On Wednesday evening, Martin VanRisen, while painting his residence, fell backward off the scaffolding a distance of thirteen feet to the ground, suffering severe injuries. Dr. Allan has the case in charge.

Mrs. E. J. Cummings and daughter, of Oberlin, Ohio, have been visiting the former brother, H. M. Royce, during the past week.

D. S. Perrigo, of Oconto Falls, and old Vermonter, whom it is good to meet, was in the city Wednesday and made us a pleasant call.

D. W. Starrett, of Chicago, a former resident of this city, was here Wednesday, the guest of Mayor Young, with whom he “bunked” while in the service of Uncle Samuel during the “late unpleasantness.”

**The city was startled Saturday forenoon by learning that the boiler of the locomotive attached to the freight train which passes through the city at 10 o’clock, had bursted, the train was wrecked, one man killed and two seriously wounded.  Our reporter hastened to the place of the accident, which is three miles north of the city, and found that the accident was worse than reported.  The locomotive and fifteen cars were wrecked, Frank McLain, the head brakeman, killed, and his body and head badly mangled, William Egan, the fireman, severely injured, and P. Doyle , the engineer, injured, but not seriously.  The wounded were brought to this city, and placed under the care of Dr. O’Keef, and everything possible done for their comfort.  The body of the brakeman was also brought to the city by order of Supt. West, and prepared for burial, and then sent to Escanaba, where the parents of the poor fellow reside.  The wounded men were sent to the same place Monday.

Oconto County Reporter
Aug. 6, 1881

A little stranger called at a rather unseasonable hour last Sunday morning, at the house of Alfred Volk, who took him in and cared for him just as a father should, and now he is the happiest being in the world.

F. L. Whitney has sent his goods to his new home in Peshtigo, and his family will go to-morrow morning. We are sorry to part with them, but our best wishes for their prosperity go with them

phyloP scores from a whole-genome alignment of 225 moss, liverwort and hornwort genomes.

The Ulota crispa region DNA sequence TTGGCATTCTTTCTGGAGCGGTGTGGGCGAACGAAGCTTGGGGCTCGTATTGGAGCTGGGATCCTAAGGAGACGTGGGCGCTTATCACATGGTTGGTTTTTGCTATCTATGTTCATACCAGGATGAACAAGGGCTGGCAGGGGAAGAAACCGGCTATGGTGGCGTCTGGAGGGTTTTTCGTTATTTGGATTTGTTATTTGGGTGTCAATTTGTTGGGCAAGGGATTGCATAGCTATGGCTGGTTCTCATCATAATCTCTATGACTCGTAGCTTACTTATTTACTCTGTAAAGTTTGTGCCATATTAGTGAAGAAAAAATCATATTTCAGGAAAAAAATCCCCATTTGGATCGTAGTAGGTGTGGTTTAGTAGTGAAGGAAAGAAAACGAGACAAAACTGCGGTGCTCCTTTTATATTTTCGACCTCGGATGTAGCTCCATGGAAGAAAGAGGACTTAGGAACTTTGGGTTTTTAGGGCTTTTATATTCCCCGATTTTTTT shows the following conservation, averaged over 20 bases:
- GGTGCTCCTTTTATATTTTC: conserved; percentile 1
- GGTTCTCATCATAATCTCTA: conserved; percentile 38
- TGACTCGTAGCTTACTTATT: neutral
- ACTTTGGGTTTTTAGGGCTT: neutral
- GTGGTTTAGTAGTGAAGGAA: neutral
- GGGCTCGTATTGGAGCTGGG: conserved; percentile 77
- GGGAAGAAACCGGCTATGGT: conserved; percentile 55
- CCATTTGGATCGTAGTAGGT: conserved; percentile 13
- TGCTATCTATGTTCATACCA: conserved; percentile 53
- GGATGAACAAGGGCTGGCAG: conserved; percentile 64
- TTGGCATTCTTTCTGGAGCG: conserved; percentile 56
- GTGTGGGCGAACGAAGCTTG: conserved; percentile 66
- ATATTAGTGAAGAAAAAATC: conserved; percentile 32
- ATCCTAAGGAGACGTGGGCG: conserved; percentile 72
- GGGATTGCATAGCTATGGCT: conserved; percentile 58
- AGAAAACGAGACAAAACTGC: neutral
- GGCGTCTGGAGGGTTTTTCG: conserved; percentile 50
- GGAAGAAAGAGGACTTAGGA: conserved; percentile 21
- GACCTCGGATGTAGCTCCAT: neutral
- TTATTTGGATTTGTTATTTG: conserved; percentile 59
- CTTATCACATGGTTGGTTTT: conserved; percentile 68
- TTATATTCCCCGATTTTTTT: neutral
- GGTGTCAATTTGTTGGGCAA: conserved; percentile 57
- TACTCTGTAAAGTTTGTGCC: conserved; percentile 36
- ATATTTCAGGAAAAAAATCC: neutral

George W. DeLano has exchanged his farm of 160 acres, which lies on the south road, two miles south of the Brookside Post-Office, with Martin Defendorf, of West Pensaukee. The Defendorf farm is owned conjointly by G. W. DeLano, W. J. Abrams, R. Cravath and Mrs. Marion Bovee. It will be laid out in lots for building purposes, a depot, post office, etc., and to be christened Abrams.

Mrs. Addie cannon of Milwaukee is spending the warm season in the home of her father, John Goddard.

researched and contributed by Richard La Brosse

The initial number of the Enquirer, the new democratic paper, made its appearance last Saturday.  It is a very fine sheet indeed and does credit to its editor and publishers.  It is a six column quarto, well filled with interesting matter and almost perfect typographically.  Sharpe & Brazeau have done well, and deserve a liberal patronage from the members of the party whose principles they uphold.

Gregor Roth moved into his new hotel Monday, and is now prepared to entertain guests.

Abrams is to be the name of the new station on the Wisconsin and Michigan railroad in the town of Pensaukee.

Holt & Balcom would inform the ladies of Oconto and vicinity that in a few days there will arrive at their store the finest line of laces, lace collars and ties ever brought to the city.

The Methodist pastor, Rev. G. S. Hubbs, does not stop satisfied with saving souls.  He jumped into the river Saturday, and rescued a little chap who had fallen from the logs, without pausing to enquire what Sunday school the lad attended.

The new school house in the east ward, to replace the old building, is to be 50 X 60 feet, two stories in height, the first twelve feet and the second fifteen feet in the clear, the foundation to be of stone, with brick veneering and iron roof.  When finished, it should be one of the finest buildings in the city.

A beggar woman was in this city Saturday, carrying a child in her arms, the better to impose the sympathy of those she approached for alms.  She is professional, who has, to our certain knowledge, worked this country for the past seven years.  She always has a baby, which be some strange freak of nature never grows older or cleaner.  While we believe it the duty of all to give to those in need of assistance, we regard it a still greater duty to give the cold shoulder to those who are abundantly able to work, and who made begging a regular and a profitable business.  They should be dealt with as imposters and placed where they would be obliged to work for their “daily bread” like the common people.

August 13, 1881

A boy about ten years old, son of Capt. James Ramsey, fell into the river Wednesday afternoon just below Section street bridge and would have drowned, had it not been for Charley Miller who mounted a log and went to his rescue in time to save him from a watery grave.